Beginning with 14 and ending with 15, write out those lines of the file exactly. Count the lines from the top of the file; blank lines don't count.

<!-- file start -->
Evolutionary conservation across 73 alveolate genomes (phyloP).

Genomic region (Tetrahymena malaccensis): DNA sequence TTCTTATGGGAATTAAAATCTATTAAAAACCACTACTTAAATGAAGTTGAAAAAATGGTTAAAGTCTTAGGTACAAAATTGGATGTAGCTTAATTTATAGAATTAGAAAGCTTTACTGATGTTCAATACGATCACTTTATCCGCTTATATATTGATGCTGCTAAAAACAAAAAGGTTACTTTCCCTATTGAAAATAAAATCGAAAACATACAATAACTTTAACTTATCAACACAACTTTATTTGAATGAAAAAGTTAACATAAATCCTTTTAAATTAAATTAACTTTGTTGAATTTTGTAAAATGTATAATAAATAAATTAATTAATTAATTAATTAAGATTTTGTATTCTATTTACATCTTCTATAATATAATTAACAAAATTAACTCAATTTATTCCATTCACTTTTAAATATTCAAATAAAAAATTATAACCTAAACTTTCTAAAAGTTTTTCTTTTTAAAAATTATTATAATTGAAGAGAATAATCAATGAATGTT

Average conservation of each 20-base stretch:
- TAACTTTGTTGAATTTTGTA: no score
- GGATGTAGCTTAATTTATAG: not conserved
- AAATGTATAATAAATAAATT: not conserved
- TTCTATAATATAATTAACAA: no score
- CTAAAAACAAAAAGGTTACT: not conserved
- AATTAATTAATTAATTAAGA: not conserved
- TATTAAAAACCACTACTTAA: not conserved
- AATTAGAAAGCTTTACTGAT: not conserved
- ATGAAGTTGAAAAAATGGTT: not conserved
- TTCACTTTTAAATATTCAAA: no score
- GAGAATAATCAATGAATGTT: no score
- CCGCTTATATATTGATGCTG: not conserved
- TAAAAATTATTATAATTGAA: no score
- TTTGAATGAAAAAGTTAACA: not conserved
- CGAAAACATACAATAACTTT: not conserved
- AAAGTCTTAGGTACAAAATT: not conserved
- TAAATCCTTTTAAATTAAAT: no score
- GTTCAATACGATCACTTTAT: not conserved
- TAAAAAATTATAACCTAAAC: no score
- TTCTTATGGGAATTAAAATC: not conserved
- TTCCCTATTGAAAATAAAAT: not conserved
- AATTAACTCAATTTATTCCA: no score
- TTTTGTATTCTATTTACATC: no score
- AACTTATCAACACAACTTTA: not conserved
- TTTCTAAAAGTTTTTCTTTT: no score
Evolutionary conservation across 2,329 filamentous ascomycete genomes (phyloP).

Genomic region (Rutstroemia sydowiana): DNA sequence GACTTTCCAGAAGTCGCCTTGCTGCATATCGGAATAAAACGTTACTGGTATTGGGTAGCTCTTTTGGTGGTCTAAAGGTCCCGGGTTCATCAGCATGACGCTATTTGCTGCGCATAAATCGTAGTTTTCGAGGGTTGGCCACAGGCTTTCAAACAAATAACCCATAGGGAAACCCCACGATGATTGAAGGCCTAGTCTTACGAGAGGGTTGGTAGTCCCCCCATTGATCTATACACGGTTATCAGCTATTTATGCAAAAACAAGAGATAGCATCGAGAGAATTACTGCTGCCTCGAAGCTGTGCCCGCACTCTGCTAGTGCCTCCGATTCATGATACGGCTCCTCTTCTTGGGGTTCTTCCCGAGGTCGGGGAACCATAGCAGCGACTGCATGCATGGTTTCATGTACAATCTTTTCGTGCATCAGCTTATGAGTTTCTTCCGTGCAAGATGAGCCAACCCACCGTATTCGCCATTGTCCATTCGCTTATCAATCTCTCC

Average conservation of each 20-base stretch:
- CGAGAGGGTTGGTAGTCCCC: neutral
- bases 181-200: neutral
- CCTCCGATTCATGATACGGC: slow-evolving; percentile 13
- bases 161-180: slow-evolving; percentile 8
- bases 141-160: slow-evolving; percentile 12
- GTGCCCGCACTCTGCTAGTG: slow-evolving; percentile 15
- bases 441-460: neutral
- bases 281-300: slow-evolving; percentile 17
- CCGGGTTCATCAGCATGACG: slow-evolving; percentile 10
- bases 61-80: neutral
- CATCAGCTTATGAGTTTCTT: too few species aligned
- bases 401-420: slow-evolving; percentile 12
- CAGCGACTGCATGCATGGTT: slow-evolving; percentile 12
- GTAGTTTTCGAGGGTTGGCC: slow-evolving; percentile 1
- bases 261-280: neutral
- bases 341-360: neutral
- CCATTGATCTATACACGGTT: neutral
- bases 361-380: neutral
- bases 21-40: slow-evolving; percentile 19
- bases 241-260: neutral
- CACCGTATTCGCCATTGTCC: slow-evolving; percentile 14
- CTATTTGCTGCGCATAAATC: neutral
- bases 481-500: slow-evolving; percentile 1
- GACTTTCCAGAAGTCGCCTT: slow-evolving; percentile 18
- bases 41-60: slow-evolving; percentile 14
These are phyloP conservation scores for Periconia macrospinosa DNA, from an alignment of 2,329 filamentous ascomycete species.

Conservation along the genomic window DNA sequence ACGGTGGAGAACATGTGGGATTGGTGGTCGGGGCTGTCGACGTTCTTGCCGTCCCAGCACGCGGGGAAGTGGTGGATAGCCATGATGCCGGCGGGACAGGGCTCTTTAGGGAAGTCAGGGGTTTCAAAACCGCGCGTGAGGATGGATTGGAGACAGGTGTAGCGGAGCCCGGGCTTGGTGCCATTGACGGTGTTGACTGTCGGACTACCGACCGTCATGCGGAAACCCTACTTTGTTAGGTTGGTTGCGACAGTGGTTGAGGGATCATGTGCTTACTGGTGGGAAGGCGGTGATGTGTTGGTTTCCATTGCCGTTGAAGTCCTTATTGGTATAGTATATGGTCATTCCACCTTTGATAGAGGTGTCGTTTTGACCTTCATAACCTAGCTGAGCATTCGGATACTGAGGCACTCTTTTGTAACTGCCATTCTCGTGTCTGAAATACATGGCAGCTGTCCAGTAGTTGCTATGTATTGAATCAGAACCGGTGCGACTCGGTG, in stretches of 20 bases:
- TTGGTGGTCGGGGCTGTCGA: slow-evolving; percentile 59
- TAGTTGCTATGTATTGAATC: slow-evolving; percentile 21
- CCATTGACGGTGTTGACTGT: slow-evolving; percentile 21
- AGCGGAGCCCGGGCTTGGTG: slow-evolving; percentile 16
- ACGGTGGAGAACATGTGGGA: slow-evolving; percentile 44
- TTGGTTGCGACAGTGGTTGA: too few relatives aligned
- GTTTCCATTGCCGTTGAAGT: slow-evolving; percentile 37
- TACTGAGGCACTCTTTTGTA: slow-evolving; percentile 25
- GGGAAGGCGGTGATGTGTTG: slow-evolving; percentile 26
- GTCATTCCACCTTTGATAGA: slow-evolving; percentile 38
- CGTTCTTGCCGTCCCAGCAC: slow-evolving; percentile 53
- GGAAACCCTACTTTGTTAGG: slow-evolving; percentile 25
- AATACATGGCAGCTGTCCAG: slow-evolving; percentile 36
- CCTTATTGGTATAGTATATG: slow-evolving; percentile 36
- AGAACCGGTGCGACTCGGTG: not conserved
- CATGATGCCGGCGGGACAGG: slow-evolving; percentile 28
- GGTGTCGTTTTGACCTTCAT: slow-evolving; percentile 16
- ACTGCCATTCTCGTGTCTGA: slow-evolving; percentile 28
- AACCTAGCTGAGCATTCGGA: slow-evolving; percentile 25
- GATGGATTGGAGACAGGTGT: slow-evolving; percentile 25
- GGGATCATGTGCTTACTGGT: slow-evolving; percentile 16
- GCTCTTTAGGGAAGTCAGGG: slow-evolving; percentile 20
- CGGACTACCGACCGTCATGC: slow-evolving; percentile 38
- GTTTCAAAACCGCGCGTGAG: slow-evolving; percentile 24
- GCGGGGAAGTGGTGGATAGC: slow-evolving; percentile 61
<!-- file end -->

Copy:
- GAGAATAATCAATGAATGTT: no score
- CCGCTTATATATTGATGCTG: not conserved